Hospitals Taking Initiative to Be Accountable for Care

If health care reform fails, it won’t be for lack of trying by many of the nation’s leading health systems and their physician partners.  Although many hospitals are still trying to determine what the Patient Protection and Affordable Care Act means for them, those on the leading edge are forging ahead.

One example: Fairview Health System in Minnesota.  Writing on the Action for Better Healthcare blog, Mike Stephens, former CEO at Hoag Memorial Presbyterian in Los Angeles, calls attention to Fairview’s efforts in six areas:

  1. Redesigning primary care around multi-disciplinary teams, patient engagement, and technology in Fairview’s 42 clinics
  2. Following “care packages” of best care practices designed by Fairview and University of Minnesota physicians
  3. Delivering care virtually over the Internet without a face-to-face interaction
  4. Collaborating with payers
  5. Collaborating with employers
  6. Using new technology to increase efficiency and improve outcomes.

Fairview has posted a summary of its efforts including a video on its public website.

Fairview is one of several systems profiled November 28  by the Wall Street Journal in an article entitled “Embracing Incentives for Efficient Health Care.”  Among the others, Tucson Medical Center is forming a company that the hospital will own jointly with local physicians’ practices to act as an Accountable Care Organization (ACO). The Billings Clinic in Montana, an integrated physician and hospital organization, is also preparing to take steps to become an ACO. The clinic hopes to build on lessons from an earlier Medicare pilot program in which the the clinic says it reduced hospital admissions for around 500 heart-failure patients by 35% to 43%, saving Medicare more than $3 million over three years. The efforts focused on close monitoring of patients who called in daily to provide measures like their weight.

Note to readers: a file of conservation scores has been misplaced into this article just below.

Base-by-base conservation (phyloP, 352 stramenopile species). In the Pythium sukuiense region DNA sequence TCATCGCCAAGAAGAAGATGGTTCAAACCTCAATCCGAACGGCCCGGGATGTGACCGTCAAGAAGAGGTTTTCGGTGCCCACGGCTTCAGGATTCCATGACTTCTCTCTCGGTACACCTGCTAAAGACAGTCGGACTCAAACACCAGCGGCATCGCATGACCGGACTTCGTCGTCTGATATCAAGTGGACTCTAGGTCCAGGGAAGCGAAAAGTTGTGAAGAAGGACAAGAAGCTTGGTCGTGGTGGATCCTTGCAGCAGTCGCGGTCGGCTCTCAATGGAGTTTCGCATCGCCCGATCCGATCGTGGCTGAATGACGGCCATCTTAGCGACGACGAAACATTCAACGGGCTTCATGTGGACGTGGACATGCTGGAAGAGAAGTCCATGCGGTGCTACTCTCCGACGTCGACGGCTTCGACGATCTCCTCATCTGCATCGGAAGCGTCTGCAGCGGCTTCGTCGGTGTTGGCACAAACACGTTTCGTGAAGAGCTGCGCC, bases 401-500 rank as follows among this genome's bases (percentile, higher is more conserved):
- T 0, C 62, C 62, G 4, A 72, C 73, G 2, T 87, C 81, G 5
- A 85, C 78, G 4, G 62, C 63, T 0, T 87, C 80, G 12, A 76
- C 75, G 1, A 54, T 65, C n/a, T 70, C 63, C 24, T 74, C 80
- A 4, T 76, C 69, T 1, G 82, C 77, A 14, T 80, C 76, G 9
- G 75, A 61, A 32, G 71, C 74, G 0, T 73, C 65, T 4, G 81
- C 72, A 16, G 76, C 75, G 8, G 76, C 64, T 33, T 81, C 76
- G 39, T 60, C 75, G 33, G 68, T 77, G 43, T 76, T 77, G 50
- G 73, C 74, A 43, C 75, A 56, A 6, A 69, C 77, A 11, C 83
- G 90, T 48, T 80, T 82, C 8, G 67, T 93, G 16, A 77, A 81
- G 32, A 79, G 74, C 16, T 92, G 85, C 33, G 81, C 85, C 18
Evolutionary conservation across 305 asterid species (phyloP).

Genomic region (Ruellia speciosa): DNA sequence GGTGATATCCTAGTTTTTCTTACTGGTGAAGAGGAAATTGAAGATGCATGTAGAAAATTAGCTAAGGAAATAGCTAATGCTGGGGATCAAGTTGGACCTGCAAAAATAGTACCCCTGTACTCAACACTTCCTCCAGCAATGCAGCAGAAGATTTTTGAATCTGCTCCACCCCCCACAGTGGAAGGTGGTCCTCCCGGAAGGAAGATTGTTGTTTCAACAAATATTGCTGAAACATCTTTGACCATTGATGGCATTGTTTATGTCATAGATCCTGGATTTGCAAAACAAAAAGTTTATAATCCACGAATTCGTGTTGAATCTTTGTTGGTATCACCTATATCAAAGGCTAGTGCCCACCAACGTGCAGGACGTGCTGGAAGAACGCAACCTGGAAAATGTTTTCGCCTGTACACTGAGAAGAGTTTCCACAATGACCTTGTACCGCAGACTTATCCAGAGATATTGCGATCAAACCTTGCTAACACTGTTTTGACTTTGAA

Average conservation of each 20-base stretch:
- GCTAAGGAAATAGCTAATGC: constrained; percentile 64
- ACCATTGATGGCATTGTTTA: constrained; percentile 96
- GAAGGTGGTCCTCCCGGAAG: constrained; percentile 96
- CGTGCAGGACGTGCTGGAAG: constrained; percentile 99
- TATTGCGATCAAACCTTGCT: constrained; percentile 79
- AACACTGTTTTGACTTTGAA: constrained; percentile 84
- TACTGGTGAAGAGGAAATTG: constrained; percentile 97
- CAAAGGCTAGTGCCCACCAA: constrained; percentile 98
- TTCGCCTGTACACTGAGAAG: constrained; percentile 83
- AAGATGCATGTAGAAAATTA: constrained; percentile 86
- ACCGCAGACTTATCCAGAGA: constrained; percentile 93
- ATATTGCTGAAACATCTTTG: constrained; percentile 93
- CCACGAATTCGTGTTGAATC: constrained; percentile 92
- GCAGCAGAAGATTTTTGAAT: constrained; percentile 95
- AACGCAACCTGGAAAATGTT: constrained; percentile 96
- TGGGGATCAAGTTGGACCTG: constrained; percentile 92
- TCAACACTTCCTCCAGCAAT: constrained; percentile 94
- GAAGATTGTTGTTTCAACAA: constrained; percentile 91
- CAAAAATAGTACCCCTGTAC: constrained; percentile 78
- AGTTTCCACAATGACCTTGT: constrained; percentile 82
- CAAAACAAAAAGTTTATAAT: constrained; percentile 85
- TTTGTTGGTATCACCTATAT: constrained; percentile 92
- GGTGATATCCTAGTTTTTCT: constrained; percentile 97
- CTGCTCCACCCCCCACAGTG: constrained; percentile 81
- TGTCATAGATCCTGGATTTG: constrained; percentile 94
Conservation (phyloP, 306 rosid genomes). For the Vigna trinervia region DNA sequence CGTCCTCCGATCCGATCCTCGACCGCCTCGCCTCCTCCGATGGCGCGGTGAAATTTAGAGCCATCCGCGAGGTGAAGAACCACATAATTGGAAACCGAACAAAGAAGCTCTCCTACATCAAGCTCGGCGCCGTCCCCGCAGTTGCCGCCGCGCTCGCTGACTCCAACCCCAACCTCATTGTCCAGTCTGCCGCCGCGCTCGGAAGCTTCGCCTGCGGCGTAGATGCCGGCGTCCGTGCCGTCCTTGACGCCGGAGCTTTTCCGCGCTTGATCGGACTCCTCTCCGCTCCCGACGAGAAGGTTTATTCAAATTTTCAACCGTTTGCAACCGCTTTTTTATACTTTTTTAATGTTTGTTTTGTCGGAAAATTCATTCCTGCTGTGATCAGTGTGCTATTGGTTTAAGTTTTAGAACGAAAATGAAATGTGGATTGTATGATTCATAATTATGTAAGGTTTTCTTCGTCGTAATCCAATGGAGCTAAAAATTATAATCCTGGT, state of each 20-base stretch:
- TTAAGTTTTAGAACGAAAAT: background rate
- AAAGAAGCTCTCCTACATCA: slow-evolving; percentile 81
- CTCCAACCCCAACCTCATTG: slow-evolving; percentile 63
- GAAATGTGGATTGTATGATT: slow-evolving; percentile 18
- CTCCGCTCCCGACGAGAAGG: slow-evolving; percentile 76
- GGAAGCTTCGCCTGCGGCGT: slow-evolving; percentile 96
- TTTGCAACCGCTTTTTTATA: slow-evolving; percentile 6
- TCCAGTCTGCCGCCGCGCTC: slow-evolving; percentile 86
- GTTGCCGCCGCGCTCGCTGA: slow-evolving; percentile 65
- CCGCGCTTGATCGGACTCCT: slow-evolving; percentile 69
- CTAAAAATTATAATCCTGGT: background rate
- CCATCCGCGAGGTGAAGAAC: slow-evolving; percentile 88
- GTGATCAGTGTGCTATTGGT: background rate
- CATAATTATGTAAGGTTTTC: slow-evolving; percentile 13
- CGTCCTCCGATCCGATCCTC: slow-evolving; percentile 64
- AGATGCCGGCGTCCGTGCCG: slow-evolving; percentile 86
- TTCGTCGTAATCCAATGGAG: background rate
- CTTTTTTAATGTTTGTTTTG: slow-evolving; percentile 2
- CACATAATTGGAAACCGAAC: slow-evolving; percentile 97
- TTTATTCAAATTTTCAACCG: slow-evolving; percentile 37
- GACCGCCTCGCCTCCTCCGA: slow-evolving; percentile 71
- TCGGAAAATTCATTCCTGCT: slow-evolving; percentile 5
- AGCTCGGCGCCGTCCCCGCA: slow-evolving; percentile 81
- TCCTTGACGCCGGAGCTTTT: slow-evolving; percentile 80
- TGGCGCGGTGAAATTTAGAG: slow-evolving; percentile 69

We’ve written in the past about innovations at Advocate Physician Partners in Chicago. Advocate Physician Partners’ Clinical Integration Program unites over 3,600 independent and employed physicians and the eight Advocate hospitals in a nationally recognized program with improved clinical outcomes and reduced health care costs. Now, Advocate has announced a new educational symposium on February 24th that explains how its Clinical Integration Program works.  This is a pragmatic, practitioner-led symposium that can help others move forward to take accountability for value and outcomes.

Other sources of information include the Commonwealth Fund, American Hospital Association, and Great Boards.

The early adopters aren’t waiting for certainty from Washington. They are moving forward with integrated, accountable care, and many are sharing what they’re learning along the way. Other hospitals and health systems would be well-advised to take advantage.

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